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2018 – 11/05 – Buy business assets before year end to reduce your 2018 tax liability

Investing in business assets is a traditional and powerful year-end tax planning strategy, and it might make even more sense in 2018. Sec. 179 expensing and bonus depreciation both allow an immediate deduction for the cost of eligible asset purchases, rather than depreciating them over a number of years. The TCJA increases potential deductions under these breaks and expands the assets that are eligible. To qualify, you must place assets in service by the end of the year. So there’s still time to make purchases and reduce your 2018 taxes. Contact us to learn more.

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2018 – 10/30 – Donate appreciated stock for twice the tax benefits

Did you know that you may be able to enjoy two tax benefits if you donate long-term appreciated stock instead of cash? First, if you itemize, you can claim a charitable deduction equal to the stock’s fair market value. Second, you can avoid the capital gains tax you’d pay if you sold the stock. But the charitable deduction will provide a tax benefit only if your total itemized deductions exceed your standard deduction, and the TCJA nearly doubled the standard deduction. Also, additional rules and limits apply. Contact us to learn more.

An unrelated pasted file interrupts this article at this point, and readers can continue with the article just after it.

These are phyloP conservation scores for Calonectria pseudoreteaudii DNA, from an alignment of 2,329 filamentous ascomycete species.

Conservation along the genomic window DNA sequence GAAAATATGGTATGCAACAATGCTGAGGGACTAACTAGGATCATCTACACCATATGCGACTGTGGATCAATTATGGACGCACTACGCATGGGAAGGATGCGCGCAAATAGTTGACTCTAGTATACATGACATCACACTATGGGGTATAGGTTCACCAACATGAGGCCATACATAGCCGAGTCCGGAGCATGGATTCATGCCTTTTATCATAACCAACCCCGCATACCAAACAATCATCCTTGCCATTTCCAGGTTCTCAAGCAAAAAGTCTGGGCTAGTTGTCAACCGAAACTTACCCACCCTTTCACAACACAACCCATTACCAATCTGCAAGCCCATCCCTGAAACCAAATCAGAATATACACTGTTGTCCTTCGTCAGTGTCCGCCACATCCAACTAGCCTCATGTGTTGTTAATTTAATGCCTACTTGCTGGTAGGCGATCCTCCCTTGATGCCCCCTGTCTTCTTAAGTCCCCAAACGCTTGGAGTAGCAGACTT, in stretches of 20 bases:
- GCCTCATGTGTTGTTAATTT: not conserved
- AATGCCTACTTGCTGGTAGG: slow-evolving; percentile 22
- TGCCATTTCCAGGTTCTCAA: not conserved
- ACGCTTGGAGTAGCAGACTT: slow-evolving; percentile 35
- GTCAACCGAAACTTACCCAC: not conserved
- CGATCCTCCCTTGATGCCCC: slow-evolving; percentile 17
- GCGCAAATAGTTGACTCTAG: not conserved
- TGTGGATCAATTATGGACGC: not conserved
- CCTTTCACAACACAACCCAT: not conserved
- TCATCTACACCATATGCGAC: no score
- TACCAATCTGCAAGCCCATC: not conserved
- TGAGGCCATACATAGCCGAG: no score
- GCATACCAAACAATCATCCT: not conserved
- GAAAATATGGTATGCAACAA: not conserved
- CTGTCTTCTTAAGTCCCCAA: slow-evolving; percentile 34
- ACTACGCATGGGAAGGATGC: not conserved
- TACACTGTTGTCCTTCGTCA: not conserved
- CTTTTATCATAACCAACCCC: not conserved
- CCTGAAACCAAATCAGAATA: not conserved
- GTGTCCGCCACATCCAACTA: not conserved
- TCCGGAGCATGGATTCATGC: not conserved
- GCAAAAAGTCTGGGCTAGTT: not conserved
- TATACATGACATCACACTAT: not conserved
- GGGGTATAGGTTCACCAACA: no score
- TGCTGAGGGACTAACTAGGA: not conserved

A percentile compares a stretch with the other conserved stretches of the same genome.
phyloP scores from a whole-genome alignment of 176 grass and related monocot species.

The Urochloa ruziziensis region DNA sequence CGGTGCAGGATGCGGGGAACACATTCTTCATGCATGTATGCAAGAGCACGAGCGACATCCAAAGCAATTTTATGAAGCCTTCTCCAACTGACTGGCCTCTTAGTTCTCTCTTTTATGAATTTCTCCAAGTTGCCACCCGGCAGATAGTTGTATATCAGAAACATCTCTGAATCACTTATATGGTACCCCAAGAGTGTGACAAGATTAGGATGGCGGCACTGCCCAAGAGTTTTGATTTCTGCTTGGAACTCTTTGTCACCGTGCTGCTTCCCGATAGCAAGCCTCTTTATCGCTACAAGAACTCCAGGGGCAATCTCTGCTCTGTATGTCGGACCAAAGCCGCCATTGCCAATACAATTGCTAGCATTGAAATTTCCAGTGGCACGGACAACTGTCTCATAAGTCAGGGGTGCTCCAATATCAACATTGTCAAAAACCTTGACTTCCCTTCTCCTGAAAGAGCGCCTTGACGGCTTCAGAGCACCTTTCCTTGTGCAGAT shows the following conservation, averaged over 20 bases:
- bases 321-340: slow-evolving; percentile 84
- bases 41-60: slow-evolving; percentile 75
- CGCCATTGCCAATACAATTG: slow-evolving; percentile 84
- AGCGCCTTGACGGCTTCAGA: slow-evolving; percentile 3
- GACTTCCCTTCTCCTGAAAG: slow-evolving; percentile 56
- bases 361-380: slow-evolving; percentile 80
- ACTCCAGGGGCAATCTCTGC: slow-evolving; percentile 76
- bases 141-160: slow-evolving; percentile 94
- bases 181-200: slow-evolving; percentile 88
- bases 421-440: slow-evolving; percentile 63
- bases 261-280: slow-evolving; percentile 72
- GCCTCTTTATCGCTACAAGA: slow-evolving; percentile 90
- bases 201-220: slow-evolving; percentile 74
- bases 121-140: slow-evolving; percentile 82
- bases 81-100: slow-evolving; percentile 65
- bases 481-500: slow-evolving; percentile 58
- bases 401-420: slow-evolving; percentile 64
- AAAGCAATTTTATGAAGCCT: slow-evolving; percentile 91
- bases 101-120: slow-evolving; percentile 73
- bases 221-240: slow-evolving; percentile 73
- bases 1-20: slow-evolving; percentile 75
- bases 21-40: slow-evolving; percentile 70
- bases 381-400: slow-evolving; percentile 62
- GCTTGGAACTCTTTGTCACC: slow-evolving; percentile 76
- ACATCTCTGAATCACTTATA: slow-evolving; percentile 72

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2018 – 11/02 – LIFO lessons learned

The last-in, first-out (LIFO) method allocates the most recent inventory costs to cost of sales. Assuming increasing inventory values, LIFO may reduce taxable income and, therefore, be preferred for tax purposes. But LIFO also poses financial reporting challenges. For example, you might not want to report lower earnings to stakeholders, measure changes in inventory costs, and incur taxes on “phantom income” from declining inventory or the “LIFO recapture amount” from an S corporation conversion. Contact us to discuss whether LIFO is right for your business.

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2018 – 10/29 – Research credit available to some businesses for the first time

The TCJA didn’t change the research credit, but it has an impact on the credit. Previously, corporations subject to alternative minimum tax (AMT) couldn’t offset the research credit against AMT liability, which erased the credit’s current benefits. By eliminating corporate AMT, the TCJA removed this obstacle. Pass-through businesses can still claim the credit against AMT if their average gross receipts are $50 million or less. And qualifying start-ups without taxable income can still claim the credit against up to $250,000 in payroll taxes. Contact us for details.

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2018 – 10/23 – Could “bunching” medical expenses into 2018 save you tax?

Some of your medical expenses may be tax deductible, but only if you itemize deductions and have enough expenses to exceed the applicable floor for deductibility. With proper planning, you may be able to time controllable medical expenses to your tax advantage. The Tax Cuts and Jobs Act (TCJA) could make bunching such expenses into 2018 beneficial for some taxpayers. At the same time, certain taxpayers who’ve benefited from the deduction in previous years might no longer benefit because of the TCJA’s increase to the standard deduction. Contact us to learn more.